Sweet Charity

Book by Neil Simon, music by Cy Coleman, lyrics by Dorothy Field
Royal Exchange Theatre
Royal Exchange Theatre

Kaisa Hammarlund as Charity Hope Valentine Credit: Richard Davenport
Dance hall girls Credit: Richard Davenport

The authors of this 1966 musical are amongst the very top musical theatre writers of the day; throw in director and choreographer Bob Fosse and his wife Gwen Verdon in the lead and what you had was real Broadway royalty on stage, plus some Italian elegance from the show's roots in the Fellini film Nights of Cabiria.

And it shows in a book that is sharp and witty from beginning to end, lyrics that sparkle and are never less than perfectly married to quite a varied score. The whole piece epitomises Fosse's usual mixture of the glamorous with the seedy with his signature style of choreography almost baked into the script and score—who else could have persuaded Neil Simon to find an excuse for the title character to suddenly discover an opera hat and cane in a hotel room for the extended solo routine "If They Could See Me Now"?

This must be a difficult piece to cast as the lead character rarely leaves the stage and has some major song and dance numbers but the rest unfolds rather like a series of short stories, each with its own characters with big numbers who then disappear for a long time or for good.

Kaisa Hammarlund is terrific as Charity Hope Valentine, the dance hall hostess who constantly falls in love with the wrong men. We first see her with Charlie, her ideal man, who eyes up every other girl who passes, steals her money and then pushes her in the lake. Then she runs into film star and heartthrob Vittorio Vidal (the elegant Bob Harms) who is arguing with his girlfriend Ursula (Christine Allado) and he takes Charity into the exclusive Pompeii Club with him to spite her.

After the brilliant "Rich Man's Frug" dance routine, a po-faced collection of moves that are at the same time pure '60s and pure Fosse with some Fellini and pouting Vogue poses thrown in for good measure, they end up in his hotel room, but of course the girlfriend returns. Her fellow dancers, Nickie (Holly Dale Spencer) and Helene (Cat Simmons) aren't convinced of where she has been, but then sing of how they are going to escape this life as "There's Gotta Be Something Better Than This", but they don't seem to believe it. Club owner Herman (Sevan Stephan, also making a welcome return to Manchester) sends them back to work.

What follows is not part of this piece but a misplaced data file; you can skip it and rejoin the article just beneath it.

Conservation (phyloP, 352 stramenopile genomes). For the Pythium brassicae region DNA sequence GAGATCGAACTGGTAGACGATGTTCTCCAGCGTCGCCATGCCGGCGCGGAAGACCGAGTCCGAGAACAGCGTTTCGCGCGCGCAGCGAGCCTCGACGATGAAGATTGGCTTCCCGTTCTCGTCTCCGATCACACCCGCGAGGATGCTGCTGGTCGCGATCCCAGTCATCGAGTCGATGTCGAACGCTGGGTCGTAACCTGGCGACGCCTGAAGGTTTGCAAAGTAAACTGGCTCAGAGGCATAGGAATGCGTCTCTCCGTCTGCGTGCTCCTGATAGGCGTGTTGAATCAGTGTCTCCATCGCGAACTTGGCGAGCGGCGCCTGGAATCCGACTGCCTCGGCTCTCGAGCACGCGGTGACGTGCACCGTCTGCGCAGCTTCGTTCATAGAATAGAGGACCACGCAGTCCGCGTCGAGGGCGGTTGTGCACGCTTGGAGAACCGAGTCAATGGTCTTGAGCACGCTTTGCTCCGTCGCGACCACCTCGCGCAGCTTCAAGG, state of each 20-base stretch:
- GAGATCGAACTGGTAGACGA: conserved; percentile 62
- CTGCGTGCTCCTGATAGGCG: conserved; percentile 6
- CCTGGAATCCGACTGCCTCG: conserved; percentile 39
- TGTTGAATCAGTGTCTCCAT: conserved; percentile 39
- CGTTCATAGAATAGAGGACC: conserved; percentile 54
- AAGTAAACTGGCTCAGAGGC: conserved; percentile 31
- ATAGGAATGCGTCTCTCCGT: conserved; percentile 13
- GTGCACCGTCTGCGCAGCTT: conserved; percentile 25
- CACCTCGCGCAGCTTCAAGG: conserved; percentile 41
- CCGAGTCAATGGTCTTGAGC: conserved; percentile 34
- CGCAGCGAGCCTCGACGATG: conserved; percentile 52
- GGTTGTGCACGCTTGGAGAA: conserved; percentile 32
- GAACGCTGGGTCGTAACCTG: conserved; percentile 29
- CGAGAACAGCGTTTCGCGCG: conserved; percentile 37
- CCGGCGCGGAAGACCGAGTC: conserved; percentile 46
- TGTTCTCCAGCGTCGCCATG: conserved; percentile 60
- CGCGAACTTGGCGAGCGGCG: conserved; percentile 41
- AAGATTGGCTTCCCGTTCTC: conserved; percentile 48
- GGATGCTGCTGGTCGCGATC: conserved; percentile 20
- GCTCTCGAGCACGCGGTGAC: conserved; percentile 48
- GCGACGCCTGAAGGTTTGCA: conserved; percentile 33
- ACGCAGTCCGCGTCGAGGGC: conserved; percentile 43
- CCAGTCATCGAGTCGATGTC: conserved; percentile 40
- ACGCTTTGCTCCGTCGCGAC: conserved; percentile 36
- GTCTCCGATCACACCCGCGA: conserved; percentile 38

When trying to better herself by attending lectures at the YM, Charity gets stuck in a lift with claustrophobic, shy Oscar Lindquist (Daniel Crossley), who takes her to the Rhythm of Life Church, which has a particularly rousing theme song led by Daddy Brubeck (Josie Benson). They begin dating, but Charity doesn't tell him what she does for a living.

It's a brilliant show that still has that '60s quirkiness about it that plays with and pushes realism in a way that we rarely see now, even in a musical, and even has the courage to go for a fairly slow opening and a very downbeat ending—not even the big operatic, tragic ending but just a fading back to normal after dreams have been shattered.

Derek Bond returns to the Royal Exchange after a very impressive Little Shop of Horrors two years ago for another great production for the festive season. Musical director Mark Aspinall leads a great-sounding live band in a booth at the side of the stage (I never found what they'd done with the drummer) which grabs you from the first seedy chord of the overture. Aletta Collins's choreography brings out the Fossiness of the show while making it all look fresh and new.

If you aren't looking for a family show and don't need happy endings, this looks and sounds fabulous and is witty and engaging from beginning to end. With this in the main house and The Man Who Planted Trees in the Studio, the Royal Exchange is a great place to visit this Christmas.

Reviewer: David Chadderton

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